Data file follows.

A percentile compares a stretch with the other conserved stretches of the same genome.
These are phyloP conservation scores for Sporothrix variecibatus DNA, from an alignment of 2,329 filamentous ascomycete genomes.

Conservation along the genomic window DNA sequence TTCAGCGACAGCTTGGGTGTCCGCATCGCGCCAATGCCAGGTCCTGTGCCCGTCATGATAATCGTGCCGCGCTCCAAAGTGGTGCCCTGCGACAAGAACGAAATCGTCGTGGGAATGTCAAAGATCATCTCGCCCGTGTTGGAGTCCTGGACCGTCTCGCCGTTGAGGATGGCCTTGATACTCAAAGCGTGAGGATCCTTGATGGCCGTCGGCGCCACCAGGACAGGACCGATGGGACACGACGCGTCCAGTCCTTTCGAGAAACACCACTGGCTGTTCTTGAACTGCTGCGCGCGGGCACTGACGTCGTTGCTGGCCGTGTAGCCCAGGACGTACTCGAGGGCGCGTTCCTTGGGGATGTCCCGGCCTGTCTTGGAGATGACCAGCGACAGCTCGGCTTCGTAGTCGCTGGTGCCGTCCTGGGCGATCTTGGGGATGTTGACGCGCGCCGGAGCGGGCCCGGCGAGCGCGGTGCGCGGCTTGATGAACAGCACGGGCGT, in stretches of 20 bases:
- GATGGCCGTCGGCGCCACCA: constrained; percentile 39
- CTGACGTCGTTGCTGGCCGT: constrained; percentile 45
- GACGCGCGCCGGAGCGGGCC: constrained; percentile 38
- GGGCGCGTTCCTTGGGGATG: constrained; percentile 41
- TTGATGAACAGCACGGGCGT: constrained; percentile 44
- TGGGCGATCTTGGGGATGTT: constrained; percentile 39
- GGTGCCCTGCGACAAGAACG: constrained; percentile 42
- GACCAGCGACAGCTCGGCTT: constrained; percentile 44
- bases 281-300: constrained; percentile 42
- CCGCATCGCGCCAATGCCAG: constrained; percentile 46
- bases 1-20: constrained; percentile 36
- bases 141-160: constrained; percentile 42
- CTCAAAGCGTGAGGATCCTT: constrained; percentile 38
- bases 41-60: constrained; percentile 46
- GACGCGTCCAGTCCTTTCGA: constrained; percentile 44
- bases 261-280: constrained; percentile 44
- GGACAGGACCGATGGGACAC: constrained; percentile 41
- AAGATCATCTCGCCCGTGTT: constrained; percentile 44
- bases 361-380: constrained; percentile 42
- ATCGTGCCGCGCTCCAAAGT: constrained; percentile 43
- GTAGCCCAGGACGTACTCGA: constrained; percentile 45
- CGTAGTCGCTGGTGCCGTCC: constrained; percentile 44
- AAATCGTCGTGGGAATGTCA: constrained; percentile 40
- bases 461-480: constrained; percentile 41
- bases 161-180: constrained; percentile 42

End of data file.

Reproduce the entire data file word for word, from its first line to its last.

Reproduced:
A percentile compares a stretch with the other conserved stretches of the same genome.
These are phyloP conservation scores for Sporothrix variecibatus DNA, from an alignment of 2,329 filamentous ascomycete genomes.

Conservation along the genomic window DNA sequence TTCAGCGACAGCTTGGGTGTCCGCATCGCGCCAATGCCAGGTCCTGTGCCCGTCATGATAATCGTGCCGCGCTCCAAAGTGGTGCCCTGCGACAAGAACGAAATCGTCGTGGGAATGTCAAAGATCATCTCGCCCGTGTTGGAGTCCTGGACCGTCTCGCCGTTGAGGATGGCCTTGATACTCAAAGCGTGAGGATCCTTGATGGCCGTCGGCGCCACCAGGACAGGACCGATGGGACACGACGCGTCCAGTCCTTTCGAGAAACACCACTGGCTGTTCTTGAACTGCTGCGCGCGGGCACTGACGTCGTTGCTGGCCGTGTAGCCCAGGACGTACTCGAGGGCGCGTTCCTTGGGGATGTCCCGGCCTGTCTTGGAGATGACCAGCGACAGCTCGGCTTCGTAGTCGCTGGTGCCGTCCTGGGCGATCTTGGGGATGTTGACGCGCGCCGGAGCGGGCCCGGCGAGCGCGGTGCGCGGCTTGATGAACAGCACGGGCGT, in stretches of 20 bases:
- GATGGCCGTCGGCGCCACCA: constrained; percentile 39
- CTGACGTCGTTGCTGGCCGT: constrained; percentile 45
- GACGCGCGCCGGAGCGGGCC: constrained; percentile 38
- GGGCGCGTTCCTTGGGGATG: constrained; percentile 41
- TTGATGAACAGCACGGGCGT: constrained; percentile 44
- TGGGCGATCTTGGGGATGTT: constrained; percentile 39
- GGTGCCCTGCGACAAGAACG: constrained; percentile 42
- GACCAGCGACAGCTCGGCTT: constrained; percentile 44
- bases 281-300: constrained; percentile 42
- CCGCATCGCGCCAATGCCAG: constrained; percentile 46
- bases 1-20: constrained; percentile 36
- bases 141-160: constrained; percentile 42
- CTCAAAGCGTGAGGATCCTT: constrained; percentile 38
- bases 41-60: constrained; percentile 46
- GACGCGTCCAGTCCTTTCGA: constrained; percentile 44
- bases 261-280: constrained; percentile 44
- GGACAGGACCGATGGGACAC: constrained; percentile 41
- AAGATCATCTCGCCCGTGTT: constrained; percentile 44
- bases 361-380: constrained; percentile 42
- ATCGTGCCGCGCTCCAAAGT: constrained; percentile 43
- GTAGCCCAGGACGTACTCGA: constrained; percentile 45
- CGTAGTCGCTGGTGCCGTCC: constrained; percentile 44
- AAATCGTCGTGGGAATGTCA: constrained; percentile 40
- bases 461-480: constrained; percentile 41
- bases 161-180: constrained; percentile 42